Discrimination Takes Subtle Forms, New HUD Study Shows

In the fourth study of its kind, The Department of Housing and Urban Development and the Urban Institute has discovered that discrimination is changing form. The days of blatant discrimination by real estate and leasing agents against their clients are waning, but a more subtle form is appearing, the study reveals.

The study was conducted in 28 metropolitan areas throughout the country, used 8,000 testers and cost $9M to complete. The study used a “pair-testing” approach first utilized in 1977 by HUD to obtain the findings. In this approach, two testers – one Caucasian and one Asian, African-American or Hispanic – would approach the same agency and inquire about the same house for sale or unit for rent. Each pair would give identical descriptions of their age, financial situation, gender and familial status. The tester would then see if the houses they were shown would differ based on the ethnic make-up of the tester.

Compared to their Caucasian counterpart, African-American testers were told about 17% fewer units for sale, and Asians were told about 15% fewer units for sale. These findings also held true when the testers inquired about units for rent. Hispanics testers were shown a similar number of units as the Caucasian tester without a statistically significant difference.

This study highlights one of the biggest risks to real estate firms today, discrimination claims continue to be one of the leading causes of lawsuits against real estate professionals. While overt discrimination may be on the decline, many claims have risen from subtle instances such as agents locking car doors in some neighborhoods and not others, assuming certain clients would only want to live in certain areas, or not showing certain homes to buyers who do not fit that street’s current composition.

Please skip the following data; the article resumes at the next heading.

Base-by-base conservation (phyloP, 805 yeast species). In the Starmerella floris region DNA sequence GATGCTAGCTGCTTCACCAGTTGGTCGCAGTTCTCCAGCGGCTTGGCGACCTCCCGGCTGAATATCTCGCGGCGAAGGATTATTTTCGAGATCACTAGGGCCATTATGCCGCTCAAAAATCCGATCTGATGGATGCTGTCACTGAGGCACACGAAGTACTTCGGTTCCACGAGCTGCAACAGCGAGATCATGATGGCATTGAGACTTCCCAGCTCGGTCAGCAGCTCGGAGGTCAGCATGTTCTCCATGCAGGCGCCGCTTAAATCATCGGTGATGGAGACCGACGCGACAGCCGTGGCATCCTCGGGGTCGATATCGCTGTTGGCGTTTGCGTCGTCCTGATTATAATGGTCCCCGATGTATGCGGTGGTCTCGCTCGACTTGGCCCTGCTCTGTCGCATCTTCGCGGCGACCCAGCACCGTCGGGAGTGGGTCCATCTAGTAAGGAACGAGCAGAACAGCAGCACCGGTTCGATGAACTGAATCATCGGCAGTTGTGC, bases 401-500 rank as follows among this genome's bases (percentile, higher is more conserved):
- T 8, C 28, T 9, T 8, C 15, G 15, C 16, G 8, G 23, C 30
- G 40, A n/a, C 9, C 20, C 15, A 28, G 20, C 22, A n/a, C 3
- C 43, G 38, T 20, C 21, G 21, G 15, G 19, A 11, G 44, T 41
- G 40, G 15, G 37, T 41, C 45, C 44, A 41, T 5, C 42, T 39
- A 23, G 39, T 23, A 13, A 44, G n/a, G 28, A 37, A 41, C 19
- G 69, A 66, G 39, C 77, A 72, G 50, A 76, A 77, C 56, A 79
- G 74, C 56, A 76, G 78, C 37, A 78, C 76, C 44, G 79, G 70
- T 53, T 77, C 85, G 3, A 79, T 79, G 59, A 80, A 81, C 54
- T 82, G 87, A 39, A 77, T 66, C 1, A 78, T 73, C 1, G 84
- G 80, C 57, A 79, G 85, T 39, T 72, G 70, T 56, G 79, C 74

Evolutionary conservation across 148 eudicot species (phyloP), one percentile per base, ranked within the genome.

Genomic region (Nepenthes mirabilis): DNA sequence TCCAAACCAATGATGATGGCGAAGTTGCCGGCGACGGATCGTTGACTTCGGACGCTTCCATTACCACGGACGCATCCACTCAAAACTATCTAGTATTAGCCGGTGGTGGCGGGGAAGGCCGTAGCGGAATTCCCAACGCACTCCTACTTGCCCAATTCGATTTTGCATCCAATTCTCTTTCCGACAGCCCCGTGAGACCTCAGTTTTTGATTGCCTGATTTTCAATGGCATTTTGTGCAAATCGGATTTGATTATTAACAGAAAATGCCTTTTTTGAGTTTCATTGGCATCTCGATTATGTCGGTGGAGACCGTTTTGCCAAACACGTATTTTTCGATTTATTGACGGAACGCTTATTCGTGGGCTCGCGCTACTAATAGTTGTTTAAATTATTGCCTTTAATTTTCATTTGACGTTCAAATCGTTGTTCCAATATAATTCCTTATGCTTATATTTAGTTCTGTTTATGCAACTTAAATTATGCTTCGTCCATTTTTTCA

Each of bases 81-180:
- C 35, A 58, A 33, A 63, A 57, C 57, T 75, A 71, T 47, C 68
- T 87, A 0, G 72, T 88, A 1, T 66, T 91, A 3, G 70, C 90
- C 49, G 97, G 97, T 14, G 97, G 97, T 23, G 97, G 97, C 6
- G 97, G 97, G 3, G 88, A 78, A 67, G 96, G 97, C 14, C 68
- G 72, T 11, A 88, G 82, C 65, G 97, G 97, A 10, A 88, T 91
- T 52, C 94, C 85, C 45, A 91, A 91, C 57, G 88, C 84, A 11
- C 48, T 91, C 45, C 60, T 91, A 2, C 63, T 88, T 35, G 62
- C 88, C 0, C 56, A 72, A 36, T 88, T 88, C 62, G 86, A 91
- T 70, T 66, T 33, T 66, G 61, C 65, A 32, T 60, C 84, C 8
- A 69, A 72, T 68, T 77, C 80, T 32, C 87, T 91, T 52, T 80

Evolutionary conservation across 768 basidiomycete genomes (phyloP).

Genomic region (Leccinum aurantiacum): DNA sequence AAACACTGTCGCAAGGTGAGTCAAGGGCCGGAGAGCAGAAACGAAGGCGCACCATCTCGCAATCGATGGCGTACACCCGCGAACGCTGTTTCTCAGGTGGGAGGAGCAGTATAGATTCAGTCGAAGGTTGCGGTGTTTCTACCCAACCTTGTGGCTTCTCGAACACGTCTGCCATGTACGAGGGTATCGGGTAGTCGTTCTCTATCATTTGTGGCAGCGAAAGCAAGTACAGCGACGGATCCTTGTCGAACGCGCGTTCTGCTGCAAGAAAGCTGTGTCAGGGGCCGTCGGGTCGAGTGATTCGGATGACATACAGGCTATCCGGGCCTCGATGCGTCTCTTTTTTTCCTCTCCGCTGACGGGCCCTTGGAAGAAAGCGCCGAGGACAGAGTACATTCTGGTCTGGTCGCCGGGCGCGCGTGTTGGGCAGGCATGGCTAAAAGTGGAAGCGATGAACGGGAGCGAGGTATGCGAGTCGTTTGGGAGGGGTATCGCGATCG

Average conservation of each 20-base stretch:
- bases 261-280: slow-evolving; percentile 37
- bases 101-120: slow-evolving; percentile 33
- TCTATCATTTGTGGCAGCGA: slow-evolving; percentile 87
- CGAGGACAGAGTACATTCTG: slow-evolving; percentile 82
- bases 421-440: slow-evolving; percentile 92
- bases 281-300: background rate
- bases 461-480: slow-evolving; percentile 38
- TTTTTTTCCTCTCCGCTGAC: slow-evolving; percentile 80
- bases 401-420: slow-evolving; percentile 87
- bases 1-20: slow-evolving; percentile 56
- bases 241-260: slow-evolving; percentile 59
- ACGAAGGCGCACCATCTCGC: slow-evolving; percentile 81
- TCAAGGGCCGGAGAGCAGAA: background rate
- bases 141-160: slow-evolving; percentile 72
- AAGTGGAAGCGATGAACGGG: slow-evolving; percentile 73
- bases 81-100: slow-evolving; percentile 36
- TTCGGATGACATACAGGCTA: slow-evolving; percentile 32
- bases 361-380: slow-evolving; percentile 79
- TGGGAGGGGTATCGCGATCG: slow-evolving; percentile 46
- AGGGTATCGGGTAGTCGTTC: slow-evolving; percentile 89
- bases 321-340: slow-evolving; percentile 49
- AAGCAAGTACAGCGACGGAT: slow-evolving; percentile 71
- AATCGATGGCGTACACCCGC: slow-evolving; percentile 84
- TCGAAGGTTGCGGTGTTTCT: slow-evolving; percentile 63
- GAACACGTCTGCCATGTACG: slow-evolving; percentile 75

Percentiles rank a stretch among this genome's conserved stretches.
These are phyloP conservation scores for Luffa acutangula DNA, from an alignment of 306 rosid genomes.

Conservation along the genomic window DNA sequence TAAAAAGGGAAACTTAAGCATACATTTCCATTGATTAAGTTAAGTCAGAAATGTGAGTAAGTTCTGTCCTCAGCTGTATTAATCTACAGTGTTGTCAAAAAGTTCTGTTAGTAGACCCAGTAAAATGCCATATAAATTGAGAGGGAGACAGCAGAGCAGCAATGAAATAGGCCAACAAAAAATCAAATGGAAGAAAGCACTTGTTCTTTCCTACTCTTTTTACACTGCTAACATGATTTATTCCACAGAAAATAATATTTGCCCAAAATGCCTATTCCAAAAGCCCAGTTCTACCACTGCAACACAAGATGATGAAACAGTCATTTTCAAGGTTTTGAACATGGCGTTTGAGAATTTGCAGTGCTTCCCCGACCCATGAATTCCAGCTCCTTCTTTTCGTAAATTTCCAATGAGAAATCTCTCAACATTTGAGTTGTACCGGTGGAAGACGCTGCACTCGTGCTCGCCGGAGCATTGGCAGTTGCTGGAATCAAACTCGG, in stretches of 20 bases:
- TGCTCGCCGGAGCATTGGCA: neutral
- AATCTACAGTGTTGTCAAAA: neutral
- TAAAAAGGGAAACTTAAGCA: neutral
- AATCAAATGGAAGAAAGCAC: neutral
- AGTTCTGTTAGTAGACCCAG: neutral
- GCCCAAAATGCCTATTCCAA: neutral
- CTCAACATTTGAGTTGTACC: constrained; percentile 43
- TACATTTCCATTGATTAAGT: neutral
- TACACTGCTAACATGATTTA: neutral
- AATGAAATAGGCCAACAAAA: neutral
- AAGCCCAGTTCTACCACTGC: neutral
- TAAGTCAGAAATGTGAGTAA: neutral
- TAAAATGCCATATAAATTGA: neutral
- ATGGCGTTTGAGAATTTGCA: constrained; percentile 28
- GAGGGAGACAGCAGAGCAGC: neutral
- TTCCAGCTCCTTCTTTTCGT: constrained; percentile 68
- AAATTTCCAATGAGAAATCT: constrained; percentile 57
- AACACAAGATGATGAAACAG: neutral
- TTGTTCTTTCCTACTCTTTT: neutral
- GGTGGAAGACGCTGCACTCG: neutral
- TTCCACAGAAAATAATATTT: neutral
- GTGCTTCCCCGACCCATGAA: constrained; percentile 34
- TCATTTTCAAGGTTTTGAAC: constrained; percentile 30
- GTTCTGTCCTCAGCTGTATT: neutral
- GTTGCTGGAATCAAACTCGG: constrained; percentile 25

A real estate firm can take a number of practical steps to prevent this type of discrimination.

(1) Spend extra time with each client — Rather than deluge each client with hundred of potential homes to avoid discrimination, it may be better to spend a few extra minutes discussing your client’s desires with them. Find out exact areas they want to live in, or more specifics on the house they are looking for. This will allow a firm to not only treat each client equally, but may also provide a higher quality of homes to the applicant.

(2) Remove assumptions about what a client wants — A real estate agent may be trying to help in narrowing a client’s search by removing certain geographic areas, styles of homes or price ranges. In reality, this could be construed as discrimination. Only the client should have the right to remove certain cities or neighborhoods or characteristics from the list. An agent should instead bring these attributes to the attention of the client and let them decide if they would like to remove them or not.

(3) Detach Client Name from Housing Search – While not feasible in each situation, assigning a number rather than a name to a file may prevent misconceptions or prejudices from clouding a house search. When it comes time to search for a home, the agent or agent’s assistant will only that the client’s desired housing characteristics to consider – not the client’s gender, race, age, familial status or disabilities.

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